My feeling is that a proof for Josh, while never being allowed due to political considerations, is that if you study the races, you’ll clearly see that what Josh is getting at is true. Have you seen Bo Jackson lately? There are certain universals in the world, and especially races that have tendency for r over k strategy of reproduction will also show you that it is programmed (since they mature earlier) that they will not have the longevity. Remember (just like in women, though this is different), earlier maturation = lower ceiling. Eurasians evolved to have the characteristics we all know they have due to a different type of evolutionary strategy. Compared to sub saharan africans, for example, they will thus be advanced less in body/physical ways but that also tends to give, for a multiplicity of reasons, greater longevity as well. I’ll just leave that topic there for now, but it’s one of the most obvious yet funny enough taboo topics in science out there.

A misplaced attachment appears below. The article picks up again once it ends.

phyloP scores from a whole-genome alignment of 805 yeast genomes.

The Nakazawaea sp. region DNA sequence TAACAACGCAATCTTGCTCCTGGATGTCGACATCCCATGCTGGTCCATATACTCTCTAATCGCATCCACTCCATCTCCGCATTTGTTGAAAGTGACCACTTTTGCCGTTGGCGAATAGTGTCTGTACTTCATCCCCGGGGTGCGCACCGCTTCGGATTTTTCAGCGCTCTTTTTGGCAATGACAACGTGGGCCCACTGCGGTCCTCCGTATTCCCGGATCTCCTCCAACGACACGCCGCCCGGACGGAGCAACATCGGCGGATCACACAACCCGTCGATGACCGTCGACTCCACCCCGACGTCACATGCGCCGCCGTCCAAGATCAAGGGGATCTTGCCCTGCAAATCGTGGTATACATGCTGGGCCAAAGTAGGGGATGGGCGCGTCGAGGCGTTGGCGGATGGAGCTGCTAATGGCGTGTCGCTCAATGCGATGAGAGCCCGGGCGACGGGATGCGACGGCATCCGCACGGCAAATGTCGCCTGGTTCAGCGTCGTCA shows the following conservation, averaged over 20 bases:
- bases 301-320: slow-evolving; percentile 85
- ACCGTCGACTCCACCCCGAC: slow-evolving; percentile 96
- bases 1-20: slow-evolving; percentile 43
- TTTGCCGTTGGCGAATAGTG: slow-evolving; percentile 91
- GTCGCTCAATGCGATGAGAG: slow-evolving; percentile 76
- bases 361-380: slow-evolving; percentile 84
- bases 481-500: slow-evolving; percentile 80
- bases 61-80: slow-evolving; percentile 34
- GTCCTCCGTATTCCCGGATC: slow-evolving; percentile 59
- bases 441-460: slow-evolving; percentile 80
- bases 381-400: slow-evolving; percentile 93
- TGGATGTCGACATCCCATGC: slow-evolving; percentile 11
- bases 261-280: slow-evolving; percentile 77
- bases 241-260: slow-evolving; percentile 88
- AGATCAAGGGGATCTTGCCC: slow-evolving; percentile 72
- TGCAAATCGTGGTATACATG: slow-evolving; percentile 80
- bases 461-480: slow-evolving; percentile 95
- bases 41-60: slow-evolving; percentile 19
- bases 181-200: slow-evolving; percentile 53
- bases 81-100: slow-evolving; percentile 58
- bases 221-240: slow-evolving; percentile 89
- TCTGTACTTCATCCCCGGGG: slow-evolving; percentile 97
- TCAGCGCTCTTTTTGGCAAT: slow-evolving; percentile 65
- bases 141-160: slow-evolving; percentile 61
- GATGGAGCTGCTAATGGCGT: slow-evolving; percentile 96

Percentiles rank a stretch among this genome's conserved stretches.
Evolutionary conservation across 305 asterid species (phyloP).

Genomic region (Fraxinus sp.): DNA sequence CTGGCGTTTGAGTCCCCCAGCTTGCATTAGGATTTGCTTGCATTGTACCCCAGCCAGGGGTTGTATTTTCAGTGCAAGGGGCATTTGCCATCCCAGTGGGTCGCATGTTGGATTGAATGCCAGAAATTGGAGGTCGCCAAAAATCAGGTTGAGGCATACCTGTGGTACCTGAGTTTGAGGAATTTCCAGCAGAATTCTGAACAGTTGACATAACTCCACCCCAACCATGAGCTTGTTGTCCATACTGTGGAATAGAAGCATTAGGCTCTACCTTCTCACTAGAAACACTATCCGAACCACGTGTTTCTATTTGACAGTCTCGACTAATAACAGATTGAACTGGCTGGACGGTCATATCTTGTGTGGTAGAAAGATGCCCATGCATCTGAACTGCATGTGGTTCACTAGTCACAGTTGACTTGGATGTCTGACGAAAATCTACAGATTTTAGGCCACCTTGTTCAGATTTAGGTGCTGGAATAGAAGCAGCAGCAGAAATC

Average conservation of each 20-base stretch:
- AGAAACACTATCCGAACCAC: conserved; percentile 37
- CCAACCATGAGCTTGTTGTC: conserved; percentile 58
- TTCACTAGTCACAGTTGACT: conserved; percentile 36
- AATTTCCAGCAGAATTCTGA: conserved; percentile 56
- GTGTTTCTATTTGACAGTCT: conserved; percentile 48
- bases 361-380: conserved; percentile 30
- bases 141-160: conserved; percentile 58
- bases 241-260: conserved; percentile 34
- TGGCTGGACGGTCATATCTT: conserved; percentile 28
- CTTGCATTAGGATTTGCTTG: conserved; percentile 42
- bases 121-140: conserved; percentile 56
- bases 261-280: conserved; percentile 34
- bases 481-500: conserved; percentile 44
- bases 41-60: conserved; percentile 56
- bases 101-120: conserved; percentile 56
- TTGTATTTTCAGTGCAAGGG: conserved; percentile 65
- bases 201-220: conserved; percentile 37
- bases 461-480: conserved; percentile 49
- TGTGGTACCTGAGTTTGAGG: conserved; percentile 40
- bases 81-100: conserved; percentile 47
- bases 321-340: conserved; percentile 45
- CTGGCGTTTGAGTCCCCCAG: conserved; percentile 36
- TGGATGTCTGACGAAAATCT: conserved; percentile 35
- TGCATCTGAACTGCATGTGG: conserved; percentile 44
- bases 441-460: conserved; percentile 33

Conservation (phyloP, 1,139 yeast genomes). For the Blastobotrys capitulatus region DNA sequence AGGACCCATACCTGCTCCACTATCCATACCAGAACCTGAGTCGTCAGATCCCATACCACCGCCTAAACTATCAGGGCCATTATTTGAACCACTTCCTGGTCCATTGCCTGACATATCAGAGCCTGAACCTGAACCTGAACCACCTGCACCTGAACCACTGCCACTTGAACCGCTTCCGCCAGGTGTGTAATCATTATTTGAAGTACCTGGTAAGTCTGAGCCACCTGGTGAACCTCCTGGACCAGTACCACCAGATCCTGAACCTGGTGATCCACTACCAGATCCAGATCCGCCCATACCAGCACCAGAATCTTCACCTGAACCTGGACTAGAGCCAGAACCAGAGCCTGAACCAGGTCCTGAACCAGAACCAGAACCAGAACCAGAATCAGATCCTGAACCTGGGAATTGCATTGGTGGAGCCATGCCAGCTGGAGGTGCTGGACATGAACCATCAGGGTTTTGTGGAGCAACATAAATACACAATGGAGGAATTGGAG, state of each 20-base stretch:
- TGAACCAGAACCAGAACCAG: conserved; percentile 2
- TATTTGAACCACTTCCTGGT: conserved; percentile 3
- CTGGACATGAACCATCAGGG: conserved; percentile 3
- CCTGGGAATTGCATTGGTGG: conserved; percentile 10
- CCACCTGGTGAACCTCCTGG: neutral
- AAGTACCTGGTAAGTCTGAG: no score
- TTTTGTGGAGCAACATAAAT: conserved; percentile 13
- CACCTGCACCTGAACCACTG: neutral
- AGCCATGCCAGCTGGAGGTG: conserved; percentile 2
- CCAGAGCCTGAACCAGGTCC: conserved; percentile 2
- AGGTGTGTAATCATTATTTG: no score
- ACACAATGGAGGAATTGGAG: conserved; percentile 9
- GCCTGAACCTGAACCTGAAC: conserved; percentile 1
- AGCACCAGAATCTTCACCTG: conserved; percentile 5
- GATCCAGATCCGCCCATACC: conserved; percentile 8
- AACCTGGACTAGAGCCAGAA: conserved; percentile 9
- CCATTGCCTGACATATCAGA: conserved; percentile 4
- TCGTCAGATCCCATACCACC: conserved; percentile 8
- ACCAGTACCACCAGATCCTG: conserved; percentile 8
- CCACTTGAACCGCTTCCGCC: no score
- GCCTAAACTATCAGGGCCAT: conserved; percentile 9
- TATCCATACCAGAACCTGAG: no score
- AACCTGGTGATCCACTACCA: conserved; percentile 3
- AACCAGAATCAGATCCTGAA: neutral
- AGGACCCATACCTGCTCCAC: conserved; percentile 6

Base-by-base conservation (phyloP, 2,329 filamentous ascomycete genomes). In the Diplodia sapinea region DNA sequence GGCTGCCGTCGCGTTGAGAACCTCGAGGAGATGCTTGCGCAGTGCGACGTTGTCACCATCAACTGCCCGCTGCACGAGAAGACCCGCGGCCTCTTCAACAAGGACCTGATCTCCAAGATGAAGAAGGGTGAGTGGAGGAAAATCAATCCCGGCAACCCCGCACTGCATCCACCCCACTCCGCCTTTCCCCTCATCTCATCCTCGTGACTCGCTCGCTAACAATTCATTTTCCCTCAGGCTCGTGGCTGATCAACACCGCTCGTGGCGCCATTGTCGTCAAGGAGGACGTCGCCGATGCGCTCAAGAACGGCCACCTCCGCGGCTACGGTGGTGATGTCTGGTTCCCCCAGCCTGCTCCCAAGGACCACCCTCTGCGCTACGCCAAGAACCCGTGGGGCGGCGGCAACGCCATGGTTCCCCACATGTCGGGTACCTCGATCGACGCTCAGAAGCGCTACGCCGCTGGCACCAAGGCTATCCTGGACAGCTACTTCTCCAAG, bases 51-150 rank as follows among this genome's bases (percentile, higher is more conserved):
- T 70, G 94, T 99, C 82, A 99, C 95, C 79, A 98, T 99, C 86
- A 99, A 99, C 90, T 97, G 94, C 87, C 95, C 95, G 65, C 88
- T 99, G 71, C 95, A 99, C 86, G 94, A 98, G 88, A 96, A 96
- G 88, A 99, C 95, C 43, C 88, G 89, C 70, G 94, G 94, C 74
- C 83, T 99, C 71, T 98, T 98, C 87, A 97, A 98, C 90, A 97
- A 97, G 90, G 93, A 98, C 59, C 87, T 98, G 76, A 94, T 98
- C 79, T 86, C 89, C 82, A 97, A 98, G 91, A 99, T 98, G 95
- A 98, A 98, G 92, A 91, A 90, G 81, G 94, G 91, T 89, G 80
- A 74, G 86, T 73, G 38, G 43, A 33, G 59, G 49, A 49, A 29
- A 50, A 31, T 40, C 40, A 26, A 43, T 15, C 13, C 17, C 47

My grandfather died at 88 and he had really bad health for decades, including obesity and open-heart surgery at 74. My three living grandfathers are all around 90, and my two grandmothers have been obese, sedentary and in terrible shape at least since I was born three decades ago.
Thanks, Alan. This tribute means a great deal to me coming from you.
It’s true that some luminaries in the field have been vocal advocates of programmed aging. Cynthia Kenyon, Valter Longo, Rafa de Cabo, Dale Bredesen. George Church and Caleb Finch have privately confided in me that they know aging is programmed, but they won’t take a public stand. Meanwhile, I’m mystified that two of the people who have discovered fundamental evidence supporting programmed aging are openly and publicly hostile to the idea — Len Hayflick and Morgan Levine.